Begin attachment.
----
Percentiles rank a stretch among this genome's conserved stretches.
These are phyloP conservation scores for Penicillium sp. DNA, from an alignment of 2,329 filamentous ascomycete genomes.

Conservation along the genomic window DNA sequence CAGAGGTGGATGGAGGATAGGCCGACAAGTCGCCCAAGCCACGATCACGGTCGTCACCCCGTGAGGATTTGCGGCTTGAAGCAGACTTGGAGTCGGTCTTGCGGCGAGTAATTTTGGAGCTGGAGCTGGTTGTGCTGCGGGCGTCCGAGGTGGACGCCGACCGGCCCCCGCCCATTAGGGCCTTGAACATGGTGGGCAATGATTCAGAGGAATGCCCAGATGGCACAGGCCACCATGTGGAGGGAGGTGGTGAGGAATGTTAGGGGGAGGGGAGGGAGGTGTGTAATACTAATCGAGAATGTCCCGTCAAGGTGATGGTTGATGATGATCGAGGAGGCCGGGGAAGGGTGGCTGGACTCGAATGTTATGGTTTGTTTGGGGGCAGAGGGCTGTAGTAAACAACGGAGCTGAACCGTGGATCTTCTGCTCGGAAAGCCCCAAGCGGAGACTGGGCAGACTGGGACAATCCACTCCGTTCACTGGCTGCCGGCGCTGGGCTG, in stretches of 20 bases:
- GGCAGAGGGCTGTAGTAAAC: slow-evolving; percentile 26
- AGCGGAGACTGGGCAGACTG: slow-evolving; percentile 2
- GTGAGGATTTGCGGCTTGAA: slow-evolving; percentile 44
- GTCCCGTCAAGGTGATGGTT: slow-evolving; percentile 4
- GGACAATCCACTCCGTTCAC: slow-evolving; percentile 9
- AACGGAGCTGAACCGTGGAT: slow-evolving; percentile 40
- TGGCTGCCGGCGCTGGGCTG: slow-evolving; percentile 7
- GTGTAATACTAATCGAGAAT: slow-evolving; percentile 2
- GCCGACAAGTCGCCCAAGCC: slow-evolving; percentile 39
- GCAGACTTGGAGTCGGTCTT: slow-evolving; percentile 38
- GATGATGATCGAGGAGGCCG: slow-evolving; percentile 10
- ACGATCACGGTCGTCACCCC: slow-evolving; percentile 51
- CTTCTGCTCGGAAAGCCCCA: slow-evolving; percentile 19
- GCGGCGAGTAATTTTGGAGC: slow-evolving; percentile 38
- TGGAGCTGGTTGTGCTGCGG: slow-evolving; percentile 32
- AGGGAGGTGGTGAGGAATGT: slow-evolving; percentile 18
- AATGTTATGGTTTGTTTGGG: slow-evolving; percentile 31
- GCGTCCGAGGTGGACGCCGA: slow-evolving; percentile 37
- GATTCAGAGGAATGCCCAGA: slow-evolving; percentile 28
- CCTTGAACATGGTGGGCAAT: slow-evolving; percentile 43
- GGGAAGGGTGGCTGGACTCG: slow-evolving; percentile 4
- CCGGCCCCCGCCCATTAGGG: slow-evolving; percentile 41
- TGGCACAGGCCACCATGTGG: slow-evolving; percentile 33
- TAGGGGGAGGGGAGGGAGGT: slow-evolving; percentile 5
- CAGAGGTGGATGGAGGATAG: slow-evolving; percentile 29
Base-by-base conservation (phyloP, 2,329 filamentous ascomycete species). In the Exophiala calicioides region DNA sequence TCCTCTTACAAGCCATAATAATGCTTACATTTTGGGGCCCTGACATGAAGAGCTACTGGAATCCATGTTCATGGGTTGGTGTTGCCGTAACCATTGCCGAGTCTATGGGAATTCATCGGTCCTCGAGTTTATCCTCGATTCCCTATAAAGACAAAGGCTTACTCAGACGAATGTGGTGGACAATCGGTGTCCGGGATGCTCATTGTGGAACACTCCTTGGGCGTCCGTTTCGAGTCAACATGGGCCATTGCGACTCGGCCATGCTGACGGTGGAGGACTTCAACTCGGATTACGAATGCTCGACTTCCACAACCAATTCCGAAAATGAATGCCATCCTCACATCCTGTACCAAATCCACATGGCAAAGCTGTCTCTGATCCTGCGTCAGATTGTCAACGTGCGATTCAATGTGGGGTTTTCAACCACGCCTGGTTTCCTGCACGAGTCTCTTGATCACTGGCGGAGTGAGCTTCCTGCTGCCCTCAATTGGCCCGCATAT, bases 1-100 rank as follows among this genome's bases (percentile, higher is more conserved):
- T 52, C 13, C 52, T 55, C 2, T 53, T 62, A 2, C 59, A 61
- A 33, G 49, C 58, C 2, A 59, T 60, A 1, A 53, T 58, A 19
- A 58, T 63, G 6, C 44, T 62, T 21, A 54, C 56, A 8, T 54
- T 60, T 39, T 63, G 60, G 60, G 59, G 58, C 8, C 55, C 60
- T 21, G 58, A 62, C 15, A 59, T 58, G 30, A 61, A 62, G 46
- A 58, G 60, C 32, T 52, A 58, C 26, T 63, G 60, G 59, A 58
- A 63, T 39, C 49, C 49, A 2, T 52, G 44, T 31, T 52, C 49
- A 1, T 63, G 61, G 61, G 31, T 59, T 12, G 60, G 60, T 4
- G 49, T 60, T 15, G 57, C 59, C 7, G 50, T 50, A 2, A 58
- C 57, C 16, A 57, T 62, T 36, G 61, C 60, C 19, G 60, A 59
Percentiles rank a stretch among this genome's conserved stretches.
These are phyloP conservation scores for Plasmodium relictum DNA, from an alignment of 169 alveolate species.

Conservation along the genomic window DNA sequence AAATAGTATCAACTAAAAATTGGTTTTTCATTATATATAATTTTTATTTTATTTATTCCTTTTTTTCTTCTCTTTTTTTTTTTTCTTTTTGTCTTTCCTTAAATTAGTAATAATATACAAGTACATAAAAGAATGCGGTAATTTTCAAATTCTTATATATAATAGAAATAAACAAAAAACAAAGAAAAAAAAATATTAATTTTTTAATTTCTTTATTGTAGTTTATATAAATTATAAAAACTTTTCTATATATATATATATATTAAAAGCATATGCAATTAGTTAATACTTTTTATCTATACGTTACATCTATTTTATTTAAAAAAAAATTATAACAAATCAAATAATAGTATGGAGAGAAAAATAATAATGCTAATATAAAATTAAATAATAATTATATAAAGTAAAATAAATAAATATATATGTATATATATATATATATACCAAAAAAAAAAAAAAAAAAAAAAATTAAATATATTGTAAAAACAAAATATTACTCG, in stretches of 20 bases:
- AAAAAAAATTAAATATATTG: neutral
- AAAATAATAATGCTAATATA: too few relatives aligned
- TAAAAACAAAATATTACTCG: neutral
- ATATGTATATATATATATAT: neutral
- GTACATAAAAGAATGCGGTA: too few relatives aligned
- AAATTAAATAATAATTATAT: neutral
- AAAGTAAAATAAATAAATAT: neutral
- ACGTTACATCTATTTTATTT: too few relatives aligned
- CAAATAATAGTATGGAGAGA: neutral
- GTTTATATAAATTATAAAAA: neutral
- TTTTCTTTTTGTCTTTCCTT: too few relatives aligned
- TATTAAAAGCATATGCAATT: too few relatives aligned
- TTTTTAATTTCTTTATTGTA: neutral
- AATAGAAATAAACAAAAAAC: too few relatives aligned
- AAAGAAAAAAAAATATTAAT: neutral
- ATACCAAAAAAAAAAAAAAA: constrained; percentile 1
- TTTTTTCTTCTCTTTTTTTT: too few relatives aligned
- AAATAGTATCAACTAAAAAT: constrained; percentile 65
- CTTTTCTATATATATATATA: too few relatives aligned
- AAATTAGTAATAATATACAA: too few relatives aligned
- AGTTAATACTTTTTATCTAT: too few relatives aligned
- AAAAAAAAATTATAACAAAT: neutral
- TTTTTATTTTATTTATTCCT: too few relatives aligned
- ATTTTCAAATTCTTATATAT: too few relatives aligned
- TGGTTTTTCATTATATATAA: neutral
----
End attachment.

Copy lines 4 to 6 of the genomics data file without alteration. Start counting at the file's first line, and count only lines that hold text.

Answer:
- GGCAGAGGGCTGTAGTAAAC: slow-evolving; percentile 26
- AGCGGAGACTGGGCAGACTG: slow-evolving; percentile 2
- GTGAGGATTTGCGGCTTGAA: slow-evolving; percentile 44